Regularly I have an impulse to cancel our Foxtel subscription. Some days go by without us turning it on and I start to wonder whether the $100+ per month we spend on it could be better used on adding to my extensive belly button lint collection. But then....
... I come across a documentary like Strummer: The Future is Unwritten and I think "holy shit, thank goodness this wasn't the week I cancelled Foxtel".
The Clash were such a big part of my young life during the early 80s. Yes, they were past their heyday at that point but I was heavily in the middle of mine. Their songs were a big part of the soundtrack of my life. How many nights did I spend in my room, living my adolescent angst through the words of songs like White Riot, Janie Jones and Straight to Hell?
Watching the story of Joe Strummer last night was amazing and scary. The weight of nostalgia literally pinned me down onto the lounge and I felt the actual heaviness of the lost years as a physical force on my body. This was the first time I had ever experienced it in this way. Before I had felt nostalgia as a lighter thing, something almost funny. Now I felt I had crossed a line. I am not young anymore; the wild, hopeful girl who loved The Clash and listened to their battlecries in the sanctuary of her middle-class suburban room is long gone, no denying it.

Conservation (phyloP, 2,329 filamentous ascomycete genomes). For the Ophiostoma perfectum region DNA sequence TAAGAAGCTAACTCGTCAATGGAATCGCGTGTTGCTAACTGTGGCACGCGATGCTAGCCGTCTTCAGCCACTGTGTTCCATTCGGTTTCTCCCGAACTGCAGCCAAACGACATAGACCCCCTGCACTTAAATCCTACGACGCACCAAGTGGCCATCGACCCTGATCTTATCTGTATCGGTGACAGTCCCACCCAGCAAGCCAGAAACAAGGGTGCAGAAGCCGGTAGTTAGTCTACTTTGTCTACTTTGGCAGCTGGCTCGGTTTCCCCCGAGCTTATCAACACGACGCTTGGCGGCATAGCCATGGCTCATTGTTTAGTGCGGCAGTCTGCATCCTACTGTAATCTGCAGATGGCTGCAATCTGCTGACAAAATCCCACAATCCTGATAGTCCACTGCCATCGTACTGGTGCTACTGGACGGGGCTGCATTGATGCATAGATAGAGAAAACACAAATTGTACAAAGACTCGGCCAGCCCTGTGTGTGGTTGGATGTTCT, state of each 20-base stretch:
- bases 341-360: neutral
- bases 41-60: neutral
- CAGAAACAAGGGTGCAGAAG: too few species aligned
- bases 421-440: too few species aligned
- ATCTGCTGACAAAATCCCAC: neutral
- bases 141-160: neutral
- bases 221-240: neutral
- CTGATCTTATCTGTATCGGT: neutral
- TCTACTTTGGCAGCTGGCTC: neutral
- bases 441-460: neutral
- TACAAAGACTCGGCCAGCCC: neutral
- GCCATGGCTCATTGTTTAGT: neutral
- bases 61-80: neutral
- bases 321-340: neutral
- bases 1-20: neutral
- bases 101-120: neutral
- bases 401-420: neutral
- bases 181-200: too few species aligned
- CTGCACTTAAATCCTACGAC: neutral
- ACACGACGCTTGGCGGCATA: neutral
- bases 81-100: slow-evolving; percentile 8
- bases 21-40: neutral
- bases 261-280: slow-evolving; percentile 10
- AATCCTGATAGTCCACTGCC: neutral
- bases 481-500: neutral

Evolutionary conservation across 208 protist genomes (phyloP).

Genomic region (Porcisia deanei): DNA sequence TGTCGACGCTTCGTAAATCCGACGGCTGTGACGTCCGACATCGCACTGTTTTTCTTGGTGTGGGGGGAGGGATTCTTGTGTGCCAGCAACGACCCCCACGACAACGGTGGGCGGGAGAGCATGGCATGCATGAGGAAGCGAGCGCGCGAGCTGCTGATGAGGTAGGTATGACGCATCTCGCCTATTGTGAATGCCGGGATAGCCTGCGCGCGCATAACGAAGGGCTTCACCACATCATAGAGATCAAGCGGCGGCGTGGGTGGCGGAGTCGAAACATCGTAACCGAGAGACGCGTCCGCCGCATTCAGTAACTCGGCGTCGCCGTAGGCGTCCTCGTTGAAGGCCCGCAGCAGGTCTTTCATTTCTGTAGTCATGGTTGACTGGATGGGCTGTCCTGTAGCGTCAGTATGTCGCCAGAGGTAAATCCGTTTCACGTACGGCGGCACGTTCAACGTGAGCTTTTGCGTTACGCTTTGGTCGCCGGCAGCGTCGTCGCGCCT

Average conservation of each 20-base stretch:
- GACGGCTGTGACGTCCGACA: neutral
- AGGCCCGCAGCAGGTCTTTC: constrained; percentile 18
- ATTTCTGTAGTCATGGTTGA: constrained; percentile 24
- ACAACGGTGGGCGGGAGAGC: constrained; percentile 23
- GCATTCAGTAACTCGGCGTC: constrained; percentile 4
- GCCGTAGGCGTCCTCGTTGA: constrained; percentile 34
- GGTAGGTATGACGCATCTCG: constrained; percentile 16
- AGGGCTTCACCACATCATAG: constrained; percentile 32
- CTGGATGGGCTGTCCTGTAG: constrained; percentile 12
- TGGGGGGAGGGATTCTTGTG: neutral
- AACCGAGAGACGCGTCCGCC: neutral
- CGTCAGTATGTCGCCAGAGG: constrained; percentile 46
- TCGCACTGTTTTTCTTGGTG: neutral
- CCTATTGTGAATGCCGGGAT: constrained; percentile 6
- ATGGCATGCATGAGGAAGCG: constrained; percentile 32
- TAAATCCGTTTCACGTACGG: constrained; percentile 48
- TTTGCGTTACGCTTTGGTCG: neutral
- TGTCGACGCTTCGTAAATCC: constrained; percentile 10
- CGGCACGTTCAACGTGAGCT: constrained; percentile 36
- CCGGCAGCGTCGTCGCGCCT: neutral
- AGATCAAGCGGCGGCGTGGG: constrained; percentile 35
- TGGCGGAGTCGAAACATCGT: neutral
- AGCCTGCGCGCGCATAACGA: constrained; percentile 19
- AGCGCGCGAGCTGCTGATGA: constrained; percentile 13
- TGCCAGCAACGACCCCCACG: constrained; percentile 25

Worse still, so much worse, I have become someone who is repulsed by young people like I once was, afraid of them. They look like aliens to me, beamed down from another planet. That part of me is now dead and I think I only just realised that last night.
Joe Strummer is dead. And so is my youth.
Hmmm. To think that I once longed for adulthood because I thought it would mean dying my hair any shade of blue I wanted to without getting into trouble.